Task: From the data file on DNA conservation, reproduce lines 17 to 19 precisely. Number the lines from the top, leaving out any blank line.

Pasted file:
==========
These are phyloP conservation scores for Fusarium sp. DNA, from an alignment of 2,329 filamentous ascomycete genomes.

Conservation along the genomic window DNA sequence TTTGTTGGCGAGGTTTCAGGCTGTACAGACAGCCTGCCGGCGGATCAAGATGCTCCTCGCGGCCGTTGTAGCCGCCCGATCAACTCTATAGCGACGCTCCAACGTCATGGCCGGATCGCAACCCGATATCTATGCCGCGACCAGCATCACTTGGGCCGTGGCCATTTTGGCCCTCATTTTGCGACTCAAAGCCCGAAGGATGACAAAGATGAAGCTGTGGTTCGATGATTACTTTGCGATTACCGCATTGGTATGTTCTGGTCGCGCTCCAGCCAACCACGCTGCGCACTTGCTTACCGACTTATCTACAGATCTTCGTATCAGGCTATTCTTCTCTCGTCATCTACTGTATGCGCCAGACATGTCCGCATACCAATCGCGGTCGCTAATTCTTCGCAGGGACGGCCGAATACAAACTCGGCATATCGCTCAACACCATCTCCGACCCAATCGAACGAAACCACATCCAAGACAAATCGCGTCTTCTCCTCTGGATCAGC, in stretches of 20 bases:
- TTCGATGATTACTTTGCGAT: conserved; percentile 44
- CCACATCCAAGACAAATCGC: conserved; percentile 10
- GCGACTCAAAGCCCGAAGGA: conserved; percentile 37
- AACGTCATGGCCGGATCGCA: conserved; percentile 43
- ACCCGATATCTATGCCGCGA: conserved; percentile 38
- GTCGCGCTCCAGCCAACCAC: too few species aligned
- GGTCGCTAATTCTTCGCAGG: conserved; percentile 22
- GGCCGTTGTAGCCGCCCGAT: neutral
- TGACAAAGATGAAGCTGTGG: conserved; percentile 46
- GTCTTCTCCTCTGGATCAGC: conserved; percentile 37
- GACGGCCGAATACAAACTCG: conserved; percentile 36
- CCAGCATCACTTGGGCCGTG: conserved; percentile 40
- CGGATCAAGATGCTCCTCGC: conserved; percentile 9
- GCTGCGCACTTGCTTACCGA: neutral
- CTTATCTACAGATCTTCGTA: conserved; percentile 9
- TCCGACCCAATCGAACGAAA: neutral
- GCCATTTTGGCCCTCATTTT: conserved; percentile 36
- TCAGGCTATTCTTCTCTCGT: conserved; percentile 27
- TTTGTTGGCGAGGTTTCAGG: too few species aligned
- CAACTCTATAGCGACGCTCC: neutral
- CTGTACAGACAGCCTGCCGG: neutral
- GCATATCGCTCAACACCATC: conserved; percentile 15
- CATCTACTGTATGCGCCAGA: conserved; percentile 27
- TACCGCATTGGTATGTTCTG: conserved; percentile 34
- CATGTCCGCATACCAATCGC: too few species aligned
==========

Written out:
- CTTATCTACAGATCTTCGTA: conserved; percentile 9
- TCCGACCCAATCGAACGAAA: neutral
- GCCATTTTGGCCCTCATTTT: conserved; percentile 36